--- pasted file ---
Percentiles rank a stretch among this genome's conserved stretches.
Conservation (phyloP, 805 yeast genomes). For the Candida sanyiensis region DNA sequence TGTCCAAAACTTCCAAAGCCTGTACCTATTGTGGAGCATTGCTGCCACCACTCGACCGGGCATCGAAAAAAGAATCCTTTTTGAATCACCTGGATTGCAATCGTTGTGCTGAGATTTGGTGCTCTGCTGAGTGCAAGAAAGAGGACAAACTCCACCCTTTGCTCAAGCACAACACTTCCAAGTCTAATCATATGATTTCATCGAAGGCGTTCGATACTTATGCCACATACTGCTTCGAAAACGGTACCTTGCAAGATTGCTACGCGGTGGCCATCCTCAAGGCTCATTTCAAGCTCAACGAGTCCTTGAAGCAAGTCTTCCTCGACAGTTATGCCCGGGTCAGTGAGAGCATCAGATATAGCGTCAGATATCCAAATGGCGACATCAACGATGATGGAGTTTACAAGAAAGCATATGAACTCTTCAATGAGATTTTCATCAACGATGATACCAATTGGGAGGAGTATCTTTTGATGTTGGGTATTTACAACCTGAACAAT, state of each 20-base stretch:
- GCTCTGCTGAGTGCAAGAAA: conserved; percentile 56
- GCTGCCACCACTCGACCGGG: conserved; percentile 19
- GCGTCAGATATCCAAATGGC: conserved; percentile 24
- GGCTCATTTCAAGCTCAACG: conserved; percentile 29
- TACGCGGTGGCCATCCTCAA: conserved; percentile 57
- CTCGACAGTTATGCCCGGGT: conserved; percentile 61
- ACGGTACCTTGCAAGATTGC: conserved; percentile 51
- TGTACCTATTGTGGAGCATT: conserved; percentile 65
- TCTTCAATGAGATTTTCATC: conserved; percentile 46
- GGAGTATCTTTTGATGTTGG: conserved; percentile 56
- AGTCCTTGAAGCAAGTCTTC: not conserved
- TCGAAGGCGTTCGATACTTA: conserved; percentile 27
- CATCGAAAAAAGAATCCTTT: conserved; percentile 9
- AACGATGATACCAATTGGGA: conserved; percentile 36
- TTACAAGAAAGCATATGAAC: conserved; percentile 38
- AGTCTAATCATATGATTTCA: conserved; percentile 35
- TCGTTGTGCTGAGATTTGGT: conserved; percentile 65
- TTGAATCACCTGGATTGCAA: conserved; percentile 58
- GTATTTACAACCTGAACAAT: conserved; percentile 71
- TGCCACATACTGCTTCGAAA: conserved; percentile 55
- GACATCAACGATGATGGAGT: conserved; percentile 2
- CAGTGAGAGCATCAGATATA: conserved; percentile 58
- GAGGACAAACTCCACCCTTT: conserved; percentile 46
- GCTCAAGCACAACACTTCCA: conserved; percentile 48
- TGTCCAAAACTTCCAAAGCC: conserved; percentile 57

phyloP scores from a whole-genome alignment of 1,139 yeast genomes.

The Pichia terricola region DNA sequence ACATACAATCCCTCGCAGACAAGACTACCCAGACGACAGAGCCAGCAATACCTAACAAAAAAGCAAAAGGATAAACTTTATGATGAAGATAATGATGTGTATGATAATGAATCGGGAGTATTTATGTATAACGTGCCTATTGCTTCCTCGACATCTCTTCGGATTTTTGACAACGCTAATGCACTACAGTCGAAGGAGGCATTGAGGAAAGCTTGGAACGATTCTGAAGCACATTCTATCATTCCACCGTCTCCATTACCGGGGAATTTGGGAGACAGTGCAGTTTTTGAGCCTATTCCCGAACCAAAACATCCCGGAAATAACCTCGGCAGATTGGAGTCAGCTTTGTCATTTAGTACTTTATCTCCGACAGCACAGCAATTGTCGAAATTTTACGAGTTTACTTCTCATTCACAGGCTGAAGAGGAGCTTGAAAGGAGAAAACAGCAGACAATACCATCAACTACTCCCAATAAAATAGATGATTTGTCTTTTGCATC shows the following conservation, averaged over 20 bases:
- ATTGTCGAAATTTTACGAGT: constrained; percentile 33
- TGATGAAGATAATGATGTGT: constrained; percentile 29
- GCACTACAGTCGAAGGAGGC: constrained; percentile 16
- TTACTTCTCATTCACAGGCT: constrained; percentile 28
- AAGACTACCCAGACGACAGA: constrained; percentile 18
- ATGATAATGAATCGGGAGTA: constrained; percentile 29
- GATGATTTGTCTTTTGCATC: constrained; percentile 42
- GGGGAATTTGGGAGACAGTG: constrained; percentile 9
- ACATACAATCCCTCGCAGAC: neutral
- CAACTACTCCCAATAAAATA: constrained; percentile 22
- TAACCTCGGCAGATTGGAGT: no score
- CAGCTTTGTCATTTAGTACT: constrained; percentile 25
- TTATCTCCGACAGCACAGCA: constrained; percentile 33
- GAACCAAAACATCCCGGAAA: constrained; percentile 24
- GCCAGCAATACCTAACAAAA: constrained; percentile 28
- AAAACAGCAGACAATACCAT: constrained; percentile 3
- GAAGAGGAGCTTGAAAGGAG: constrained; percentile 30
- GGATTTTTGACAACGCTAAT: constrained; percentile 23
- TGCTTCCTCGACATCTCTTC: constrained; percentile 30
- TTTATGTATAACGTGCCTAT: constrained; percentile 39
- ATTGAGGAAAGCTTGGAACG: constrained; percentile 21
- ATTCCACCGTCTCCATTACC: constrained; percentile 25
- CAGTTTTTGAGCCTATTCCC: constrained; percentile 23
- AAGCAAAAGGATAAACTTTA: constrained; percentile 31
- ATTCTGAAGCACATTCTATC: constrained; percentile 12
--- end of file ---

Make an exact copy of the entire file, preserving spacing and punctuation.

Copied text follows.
Percentiles rank a stretch among this genome's conserved stretches.
Conservation (phyloP, 805 yeast genomes). For the Candida sanyiensis region DNA sequence TGTCCAAAACTTCCAAAGCCTGTACCTATTGTGGAGCATTGCTGCCACCACTCGACCGGGCATCGAAAAAAGAATCCTTTTTGAATCACCTGGATTGCAATCGTTGTGCTGAGATTTGGTGCTCTGCTGAGTGCAAGAAAGAGGACAAACTCCACCCTTTGCTCAAGCACAACACTTCCAAGTCTAATCATATGATTTCATCGAAGGCGTTCGATACTTATGCCACATACTGCTTCGAAAACGGTACCTTGCAAGATTGCTACGCGGTGGCCATCCTCAAGGCTCATTTCAAGCTCAACGAGTCCTTGAAGCAAGTCTTCCTCGACAGTTATGCCCGGGTCAGTGAGAGCATCAGATATAGCGTCAGATATCCAAATGGCGACATCAACGATGATGGAGTTTACAAGAAAGCATATGAACTCTTCAATGAGATTTTCATCAACGATGATACCAATTGGGAGGAGTATCTTTTGATGTTGGGTATTTACAACCTGAACAAT, state of each 20-base stretch:
- GCTCTGCTGAGTGCAAGAAA: conserved; percentile 56
- GCTGCCACCACTCGACCGGG: conserved; percentile 19
- GCGTCAGATATCCAAATGGC: conserved; percentile 24
- GGCTCATTTCAAGCTCAACG: conserved; percentile 29
- TACGCGGTGGCCATCCTCAA: conserved; percentile 57
- CTCGACAGTTATGCCCGGGT: conserved; percentile 61
- ACGGTACCTTGCAAGATTGC: conserved; percentile 51
- TGTACCTATTGTGGAGCATT: conserved; percentile 65
- TCTTCAATGAGATTTTCATC: conserved; percentile 46
- GGAGTATCTTTTGATGTTGG: conserved; percentile 56
- AGTCCTTGAAGCAAGTCTTC: not conserved
- TCGAAGGCGTTCGATACTTA: conserved; percentile 27
- CATCGAAAAAAGAATCCTTT: conserved; percentile 9
- AACGATGATACCAATTGGGA: conserved; percentile 36
- TTACAAGAAAGCATATGAAC: conserved; percentile 38
- AGTCTAATCATATGATTTCA: conserved; percentile 35
- TCGTTGTGCTGAGATTTGGT: conserved; percentile 65
- TTGAATCACCTGGATTGCAA: conserved; percentile 58
- GTATTTACAACCTGAACAAT: conserved; percentile 71
- TGCCACATACTGCTTCGAAA: conserved; percentile 55
- GACATCAACGATGATGGAGT: conserved; percentile 2
- CAGTGAGAGCATCAGATATA: conserved; percentile 58
- GAGGACAAACTCCACCCTTT: conserved; percentile 46
- GCTCAAGCACAACACTTCCA: conserved; percentile 48
- TGTCCAAAACTTCCAAAGCC: conserved; percentile 57

phyloP scores from a whole-genome alignment of 1,139 yeast genomes.

The Pichia terricola region DNA sequence ACATACAATCCCTCGCAGACAAGACTACCCAGACGACAGAGCCAGCAATACCTAACAAAAAAGCAAAAGGATAAACTTTATGATGAAGATAATGATGTGTATGATAATGAATCGGGAGTATTTATGTATAACGTGCCTATTGCTTCCTCGACATCTCTTCGGATTTTTGACAACGCTAATGCACTACAGTCGAAGGAGGCATTGAGGAAAGCTTGGAACGATTCTGAAGCACATTCTATCATTCCACCGTCTCCATTACCGGGGAATTTGGGAGACAGTGCAGTTTTTGAGCCTATTCCCGAACCAAAACATCCCGGAAATAACCTCGGCAGATTGGAGTCAGCTTTGTCATTTAGTACTTTATCTCCGACAGCACAGCAATTGTCGAAATTTTACGAGTTTACTTCTCATTCACAGGCTGAAGAGGAGCTTGAAAGGAGAAAACAGCAGACAATACCATCAACTACTCCCAATAAAATAGATGATTTGTCTTTTGCATC shows the following conservation, averaged over 20 bases:
- ATTGTCGAAATTTTACGAGT: constrained; percentile 33
- TGATGAAGATAATGATGTGT: constrained; percentile 29
- GCACTACAGTCGAAGGAGGC: constrained; percentile 16
- TTACTTCTCATTCACAGGCT: constrained; percentile 28
- AAGACTACCCAGACGACAGA: constrained; percentile 18
- ATGATAATGAATCGGGAGTA: constrained; percentile 29
- GATGATTTGTCTTTTGCATC: constrained; percentile 42
- GGGGAATTTGGGAGACAGTG: constrained; percentile 9
- ACATACAATCCCTCGCAGAC: neutral
- CAACTACTCCCAATAAAATA: constrained; percentile 22
- TAACCTCGGCAGATTGGAGT: no score
- CAGCTTTGTCATTTAGTACT: constrained; percentile 25
- TTATCTCCGACAGCACAGCA: constrained; percentile 33
- GAACCAAAACATCCCGGAAA: constrained; percentile 24
- GCCAGCAATACCTAACAAAA: constrained; percentile 28
- AAAACAGCAGACAATACCAT: constrained; percentile 3
- GAAGAGGAGCTTGAAAGGAG: constrained; percentile 30
- GGATTTTTGACAACGCTAAT: constrained; percentile 23
- TGCTTCCTCGACATCTCTTC: constrained; percentile 30
- TTTATGTATAACGTGCCTAT: constrained; percentile 39
- ATTGAGGAAAGCTTGGAACG: constrained; percentile 21
- ATTCCACCGTCTCCATTACC: constrained; percentile 25
- CAGTTTTTGAGCCTATTCCC: constrained; percentile 23
- AAGCAAAAGGATAAACTTTA: constrained; percentile 31
- ATTCTGAAGCACATTCTATC: constrained; percentile 12